A few weeks ago we delved into the background of and the inspiration for the Static Roots Festival with Dietmar Liebecke. It’s a fascinating story and all down to Dietmar and his wife, Marion’s love of music. Well the second Festival has come and gone and unfortunately we weren’t able to be there. Fortunately, a good friend of Blabber’n’Smoke, the inveterate gig goer Ken Beveridge attended and he was kind enough to pen this report for us. So, over to Ken.
Many of you will have heard of (or attended) The Kilkenny Roots Festival. One of the stalwarts of that festival is a seriously nice German chap, Dietmar Liebecke. So enamoured has he become of The Kilkenny setup he decided last year to have a go at organising a similar, but much smaller event in Oberhausen in Germany. The inaugural Static Roots Festival was held last June and was such a success that Dietmar set about putting together a second one, which was held on June 9-10th this year.
The festival takes place in one indoor venue in The Altenberg Zentrum, a former zinc factory turned cultural centre, with a beer garden, that hosts drama, concerts & parties. It is a small and intimate venue which houses around 200 people. The immediate exterior is a tree-strewn terrace with loads of seating and tables where festival-goers can sit, chat, drink and eat the most gorgeous of beef burgers or German pastries. It is a fantastic venue. The festival featured nine bands over the two days – three on the Friday evening and six the following afternoon and evening.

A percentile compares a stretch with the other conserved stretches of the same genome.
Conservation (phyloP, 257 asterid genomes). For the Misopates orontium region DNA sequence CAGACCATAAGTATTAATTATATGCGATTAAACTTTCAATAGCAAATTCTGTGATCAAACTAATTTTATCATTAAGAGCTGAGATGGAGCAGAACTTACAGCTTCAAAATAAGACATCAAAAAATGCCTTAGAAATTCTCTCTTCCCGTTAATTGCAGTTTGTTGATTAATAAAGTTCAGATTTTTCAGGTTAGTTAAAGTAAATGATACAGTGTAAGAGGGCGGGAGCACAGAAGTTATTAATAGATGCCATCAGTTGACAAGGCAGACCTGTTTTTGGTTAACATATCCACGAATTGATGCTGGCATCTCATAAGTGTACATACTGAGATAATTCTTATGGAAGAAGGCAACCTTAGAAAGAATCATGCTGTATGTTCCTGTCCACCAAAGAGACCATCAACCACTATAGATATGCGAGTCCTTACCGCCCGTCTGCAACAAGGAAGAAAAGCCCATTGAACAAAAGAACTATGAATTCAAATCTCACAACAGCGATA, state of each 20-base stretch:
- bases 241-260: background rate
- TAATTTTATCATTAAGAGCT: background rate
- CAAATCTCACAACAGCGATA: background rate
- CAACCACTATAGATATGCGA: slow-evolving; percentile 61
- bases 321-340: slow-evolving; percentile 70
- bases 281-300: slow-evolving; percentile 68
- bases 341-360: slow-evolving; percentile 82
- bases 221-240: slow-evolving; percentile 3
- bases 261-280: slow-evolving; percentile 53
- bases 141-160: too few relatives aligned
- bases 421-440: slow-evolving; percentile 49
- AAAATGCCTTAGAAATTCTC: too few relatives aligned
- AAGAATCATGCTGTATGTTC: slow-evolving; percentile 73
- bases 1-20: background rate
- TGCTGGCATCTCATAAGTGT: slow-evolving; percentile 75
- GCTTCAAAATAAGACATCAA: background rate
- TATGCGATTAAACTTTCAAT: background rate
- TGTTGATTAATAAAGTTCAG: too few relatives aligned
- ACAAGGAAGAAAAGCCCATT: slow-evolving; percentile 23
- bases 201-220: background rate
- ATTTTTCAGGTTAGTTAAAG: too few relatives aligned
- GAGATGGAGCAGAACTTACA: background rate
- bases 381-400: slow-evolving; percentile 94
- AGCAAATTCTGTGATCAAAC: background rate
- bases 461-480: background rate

The opening act was the wonderful David Corley. David played a divine set featuring songs from his first album Available Light and the follow up Zero Moon (released this month). That David is even here playing is remarkable given that he suffered a major heart attack whilst playing onstage in Holland less than18 months ago. His whisky soaked voice, reminiscent at times of Tom Waits, holds the audience spellbound. Highlights include Available Light and the marvellous Down With The Universe from his latest release. Mention has to be made of the sublime keyboard playing of Canadian Chris Brown and the subtle drumming of Gregor Beresford (who came on as a half time substitute!)
Next on stage was the much-travelled Peter Bruntnell and his band. Your correspondent has seen Peter many times in various, mainly small, venues in the UK and Ireland. The larger stage here allowed Peter and his band (the magnificent Dave Little on guitar, Peter Noone on drums and Mike Clews on bass) to broaden their sound. His set contained crowd pleasers Here Come The Swells, his anti Trump Mr Sunshine, the mighty Yuri Gagarin from his latest album (Nos Da Comrade) and the show topping By The Time My Head Gets To Phoenix.
Closing the night were the Irish band John Blek and The Rats. Front man John O’Connor is a larger than life character whose frame belies the most gentlest of singing voices. He and his five piece band, including the brilliant Anne Mitchell on keyboards, presided over a rollicking set containing the sing-a-long Calling Out My Name, the poignant The Barman, The Barfly And Me and a magnificent rendition of Neil Young’s Don’t Let It Bring You Down.